|Appears in Collections:||Faculty of Health Sciences and Sport Journal Articles|
|Peer Review Status:||Refereed|
|Title:||Blunted cardiovascular responses to acute psychological stress predict low behavioral but not self‐reported perseverance|
|Author(s):||Chauntry, Aiden J|
Williams, Sarah E
Whittaker, Anna C
|Citation:||Chauntry AJ, Williams SE & Whittaker AC (2019) Blunted cardiovascular responses to acute psychological stress predict low behavioral but not self‐reported perseverance. Psychophysiology. https://doi.org/10.1111/psyp.13449|
|Abstract:||Emerging evidence relates attenuated physiological stress reactions to poor behavioral regulation. However, only a small number of behaviors such as impulsivity and risk taking have been explored. Nevertheless, one opportunistic study suggested that blunted reactivity might relate to poor perseverance. The present study examined the relationship between cardiovascular reactivity to acute active psychological stress and self‐reported and behavioral perseverance. Participants (N = 64) completed a self‐report perseverance questionnaire before heart rate (HR) and blood pressure (BP) were measured at rest and in response to 4‐min active (paced auditory serial addition; PASAT) and passive (cold pressor) stress tests. This was followed by an unsolvable Euler puzzle tracing task, with the time spent and number of attempts endeavoring to solve the puzzle recorded as behavioral perseverance measures. Blunted systolic and diastolic BP reactivity to the PASAT was associated with fewer attempts at the impossible puzzle, and lower diastolic BP PASAT reactivity related to less time persevering at the puzzle. Moreover, attenuated diastolic BP and HR PASAT reactivity predicted poorer perseverance at keeping one's hand in the iced water of the cold pressor task. There was no association between reactivity and self‐reported perseverance. These preliminary findings add to the evidence that implicates blunted reactivity as a physiological marker of poor behavioral regulation, and this may indicate why individuals with blunted reactivity are at increased risk of developing negative health outcomes (e.g., obesity and addictions).|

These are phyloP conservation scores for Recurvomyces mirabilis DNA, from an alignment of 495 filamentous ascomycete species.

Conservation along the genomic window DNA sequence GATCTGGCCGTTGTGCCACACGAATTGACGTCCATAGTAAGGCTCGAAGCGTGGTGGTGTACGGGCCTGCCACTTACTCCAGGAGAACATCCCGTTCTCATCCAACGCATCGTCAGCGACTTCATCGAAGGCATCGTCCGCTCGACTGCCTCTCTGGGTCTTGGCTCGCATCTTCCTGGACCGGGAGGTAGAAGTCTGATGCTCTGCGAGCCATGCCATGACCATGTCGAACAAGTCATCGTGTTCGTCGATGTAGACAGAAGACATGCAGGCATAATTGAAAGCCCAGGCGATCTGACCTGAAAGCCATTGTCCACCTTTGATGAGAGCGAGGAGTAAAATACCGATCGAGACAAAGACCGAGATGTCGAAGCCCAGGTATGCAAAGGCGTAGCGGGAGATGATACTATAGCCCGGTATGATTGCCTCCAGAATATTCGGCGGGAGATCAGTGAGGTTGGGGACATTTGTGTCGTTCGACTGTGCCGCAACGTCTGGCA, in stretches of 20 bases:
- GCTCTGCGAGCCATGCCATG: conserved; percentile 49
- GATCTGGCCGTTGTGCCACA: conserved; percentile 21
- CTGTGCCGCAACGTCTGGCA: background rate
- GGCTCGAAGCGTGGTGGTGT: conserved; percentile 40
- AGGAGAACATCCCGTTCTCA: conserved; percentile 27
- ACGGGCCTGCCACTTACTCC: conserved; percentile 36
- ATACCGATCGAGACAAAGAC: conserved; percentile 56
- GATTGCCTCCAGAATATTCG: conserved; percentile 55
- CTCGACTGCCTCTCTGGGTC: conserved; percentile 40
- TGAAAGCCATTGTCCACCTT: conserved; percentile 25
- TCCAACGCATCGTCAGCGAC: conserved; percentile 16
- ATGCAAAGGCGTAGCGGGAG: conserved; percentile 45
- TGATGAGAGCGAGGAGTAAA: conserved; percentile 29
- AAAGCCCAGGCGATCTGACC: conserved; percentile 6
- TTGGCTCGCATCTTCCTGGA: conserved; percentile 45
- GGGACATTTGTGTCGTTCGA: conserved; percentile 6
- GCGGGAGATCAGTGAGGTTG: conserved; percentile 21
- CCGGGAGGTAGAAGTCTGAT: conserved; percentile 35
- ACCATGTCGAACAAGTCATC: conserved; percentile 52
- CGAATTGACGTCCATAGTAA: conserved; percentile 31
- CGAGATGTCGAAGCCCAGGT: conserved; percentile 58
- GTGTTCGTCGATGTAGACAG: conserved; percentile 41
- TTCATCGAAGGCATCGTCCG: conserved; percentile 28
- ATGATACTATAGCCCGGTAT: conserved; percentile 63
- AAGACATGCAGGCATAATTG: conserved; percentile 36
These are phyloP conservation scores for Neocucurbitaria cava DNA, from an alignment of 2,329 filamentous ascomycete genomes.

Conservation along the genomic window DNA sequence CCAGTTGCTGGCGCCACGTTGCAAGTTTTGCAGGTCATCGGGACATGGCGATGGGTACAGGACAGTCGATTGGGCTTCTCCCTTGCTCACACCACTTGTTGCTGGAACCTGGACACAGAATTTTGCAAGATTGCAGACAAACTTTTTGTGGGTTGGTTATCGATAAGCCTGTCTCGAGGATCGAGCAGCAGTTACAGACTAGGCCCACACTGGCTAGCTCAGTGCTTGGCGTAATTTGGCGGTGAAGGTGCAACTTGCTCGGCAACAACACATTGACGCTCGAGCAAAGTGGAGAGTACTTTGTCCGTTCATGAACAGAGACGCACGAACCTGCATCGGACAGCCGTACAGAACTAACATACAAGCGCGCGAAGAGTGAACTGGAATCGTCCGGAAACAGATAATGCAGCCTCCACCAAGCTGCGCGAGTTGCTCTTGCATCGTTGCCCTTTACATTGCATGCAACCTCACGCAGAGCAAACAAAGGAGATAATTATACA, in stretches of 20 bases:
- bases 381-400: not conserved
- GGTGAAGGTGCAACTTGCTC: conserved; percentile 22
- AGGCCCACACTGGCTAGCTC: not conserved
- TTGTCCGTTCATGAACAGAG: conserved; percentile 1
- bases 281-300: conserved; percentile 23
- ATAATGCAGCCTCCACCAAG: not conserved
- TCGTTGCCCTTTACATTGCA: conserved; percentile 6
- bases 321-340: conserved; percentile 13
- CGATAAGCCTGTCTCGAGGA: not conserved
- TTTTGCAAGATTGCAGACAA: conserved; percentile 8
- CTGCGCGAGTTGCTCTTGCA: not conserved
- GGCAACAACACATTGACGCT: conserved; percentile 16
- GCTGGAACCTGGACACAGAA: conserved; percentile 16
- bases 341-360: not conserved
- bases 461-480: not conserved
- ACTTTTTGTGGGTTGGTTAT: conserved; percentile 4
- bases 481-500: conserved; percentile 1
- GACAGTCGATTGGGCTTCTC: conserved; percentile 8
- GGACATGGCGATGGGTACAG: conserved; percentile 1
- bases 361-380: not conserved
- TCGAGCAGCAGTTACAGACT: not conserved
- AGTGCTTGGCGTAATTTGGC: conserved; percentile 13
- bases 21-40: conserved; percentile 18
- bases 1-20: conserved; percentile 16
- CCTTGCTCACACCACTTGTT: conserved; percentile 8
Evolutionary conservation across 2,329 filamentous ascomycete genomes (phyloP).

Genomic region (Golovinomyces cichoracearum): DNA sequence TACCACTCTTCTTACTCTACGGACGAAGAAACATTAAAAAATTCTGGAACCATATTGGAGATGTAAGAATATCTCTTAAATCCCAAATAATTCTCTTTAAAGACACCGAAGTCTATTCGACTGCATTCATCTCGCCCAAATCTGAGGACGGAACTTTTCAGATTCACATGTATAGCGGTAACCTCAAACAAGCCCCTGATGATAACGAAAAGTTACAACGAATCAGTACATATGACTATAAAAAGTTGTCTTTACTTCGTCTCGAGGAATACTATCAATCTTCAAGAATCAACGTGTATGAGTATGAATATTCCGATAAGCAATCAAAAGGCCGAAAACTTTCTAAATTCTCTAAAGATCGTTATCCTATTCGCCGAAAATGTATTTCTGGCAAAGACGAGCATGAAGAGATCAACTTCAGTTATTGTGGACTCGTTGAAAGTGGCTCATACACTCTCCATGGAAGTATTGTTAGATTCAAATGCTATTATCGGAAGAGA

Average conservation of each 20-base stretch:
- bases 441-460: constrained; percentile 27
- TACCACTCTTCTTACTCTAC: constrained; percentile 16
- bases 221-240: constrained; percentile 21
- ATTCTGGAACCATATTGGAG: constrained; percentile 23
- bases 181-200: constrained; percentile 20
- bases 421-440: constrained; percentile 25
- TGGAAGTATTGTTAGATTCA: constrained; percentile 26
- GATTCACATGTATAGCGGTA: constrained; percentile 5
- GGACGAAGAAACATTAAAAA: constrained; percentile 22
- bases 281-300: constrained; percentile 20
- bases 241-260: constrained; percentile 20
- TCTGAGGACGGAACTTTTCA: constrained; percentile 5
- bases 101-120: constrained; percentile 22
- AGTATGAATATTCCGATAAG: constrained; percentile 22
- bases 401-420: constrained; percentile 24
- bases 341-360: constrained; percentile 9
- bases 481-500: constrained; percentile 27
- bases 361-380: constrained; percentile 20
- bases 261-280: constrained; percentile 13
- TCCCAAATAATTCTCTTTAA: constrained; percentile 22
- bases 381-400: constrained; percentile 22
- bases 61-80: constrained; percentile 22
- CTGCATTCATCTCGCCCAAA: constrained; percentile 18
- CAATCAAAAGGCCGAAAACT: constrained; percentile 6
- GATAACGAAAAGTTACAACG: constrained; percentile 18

|Rights:||© 2019 The Authors. Psychophysiology published by Wiley Periodicals, Inc. on behalf of Society for Psychophysiological Research This is an open access article under the terms of the Creative Commons Attribution‐NonCommercial‐NoDerivs License (https://creativecommons.org/licenses/by-nc-nd/4.0/), which permits use and distribution in any medium, provided the original work is properly cited, the use is non‐commercial and no modifications or adaptations are made.|
|Notes:||Output Status: Forthcoming/Available Online|
|Chauntry_et_al-2019-Psychophysiology.pdf||Fulltext - Published Version||240.31 kB||Adobe PDF||View/Open|
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